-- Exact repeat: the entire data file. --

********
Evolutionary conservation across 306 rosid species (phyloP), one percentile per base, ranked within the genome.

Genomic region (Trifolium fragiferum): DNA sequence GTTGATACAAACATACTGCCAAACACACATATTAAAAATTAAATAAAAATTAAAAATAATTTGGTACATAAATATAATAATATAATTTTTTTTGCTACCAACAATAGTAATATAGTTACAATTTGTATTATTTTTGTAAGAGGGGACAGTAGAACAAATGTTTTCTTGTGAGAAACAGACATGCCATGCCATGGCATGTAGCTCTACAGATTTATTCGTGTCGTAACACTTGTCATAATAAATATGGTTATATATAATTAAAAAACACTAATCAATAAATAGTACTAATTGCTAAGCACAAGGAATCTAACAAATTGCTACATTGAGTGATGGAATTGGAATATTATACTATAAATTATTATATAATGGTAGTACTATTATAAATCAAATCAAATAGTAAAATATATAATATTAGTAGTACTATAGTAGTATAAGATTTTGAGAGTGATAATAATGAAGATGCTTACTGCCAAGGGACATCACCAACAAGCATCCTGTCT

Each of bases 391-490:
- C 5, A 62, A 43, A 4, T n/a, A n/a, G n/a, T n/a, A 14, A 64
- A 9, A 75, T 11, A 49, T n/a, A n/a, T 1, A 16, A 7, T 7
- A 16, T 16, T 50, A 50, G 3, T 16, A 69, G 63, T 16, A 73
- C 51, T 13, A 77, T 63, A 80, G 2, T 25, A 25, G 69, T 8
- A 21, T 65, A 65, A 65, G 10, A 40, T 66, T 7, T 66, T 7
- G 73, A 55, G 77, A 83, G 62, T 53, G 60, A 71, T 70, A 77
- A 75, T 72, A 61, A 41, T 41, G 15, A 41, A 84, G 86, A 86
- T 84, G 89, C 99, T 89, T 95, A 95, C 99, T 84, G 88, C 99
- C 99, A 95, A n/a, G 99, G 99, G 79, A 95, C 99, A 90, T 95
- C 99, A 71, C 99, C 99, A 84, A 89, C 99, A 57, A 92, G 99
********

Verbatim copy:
Evolutionary conservation across 306 rosid species (phyloP), one percentile per base, ranked within the genome.

Genomic region (Trifolium fragiferum): DNA sequence GTTGATACAAACATACTGCCAAACACACATATTAAAAATTAAATAAAAATTAAAAATAATTTGGTACATAAATATAATAATATAATTTTTTTTGCTACCAACAATAGTAATATAGTTACAATTTGTATTATTTTTGTAAGAGGGGACAGTAGAACAAATGTTTTCTTGTGAGAAACAGACATGCCATGCCATGGCATGTAGCTCTACAGATTTATTCGTGTCGTAACACTTGTCATAATAAATATGGTTATATATAATTAAAAAACACTAATCAATAAATAGTACTAATTGCTAAGCACAAGGAATCTAACAAATTGCTACATTGAGTGATGGAATTGGAATATTATACTATAAATTATTATATAATGGTAGTACTATTATAAATCAAATCAAATAGTAAAATATATAATATTAGTAGTACTATAGTAGTATAAGATTTTGAGAGTGATAATAATGAAGATGCTTACTGCCAAGGGACATCACCAACAAGCATCCTGTCT

Each of bases 391-490:
- C 5, A 62, A 43, A 4, T n/a, A n/a, G n/a, T n/a, A 14, A 64
- A 9, A 75, T 11, A 49, T n/a, A n/a, T 1, A 16, A 7, T 7
- A 16, T 16, T 50, A 50, G 3, T 16, A 69, G 63, T 16, A 73
- C 51, T 13, A 77, T 63, A 80, G 2, T 25, A 25, G 69, T 8
- A 21, T 65, A 65, A 65, G 10, A 40, T 66, T 7, T 66, T 7
- G 73, A 55, G 77, A 83, G 62, T 53, G 60, A 71, T 70, A 77
- A 75, T 72, A 61, A 41, T 41, G 15, A 41, A 84, G 86, A 86
- T 84, G 89, C 99, T 89, T 95, A 95, C 99, T 84, G 88, C 99
- C 99, A 95, A n/a, G 99, G 99, G 79, A 95, C 99, A 90, T 95
- C 99, A 71, C 99, C 99, A 84, A 89, C 99, A 57, A 92, G 99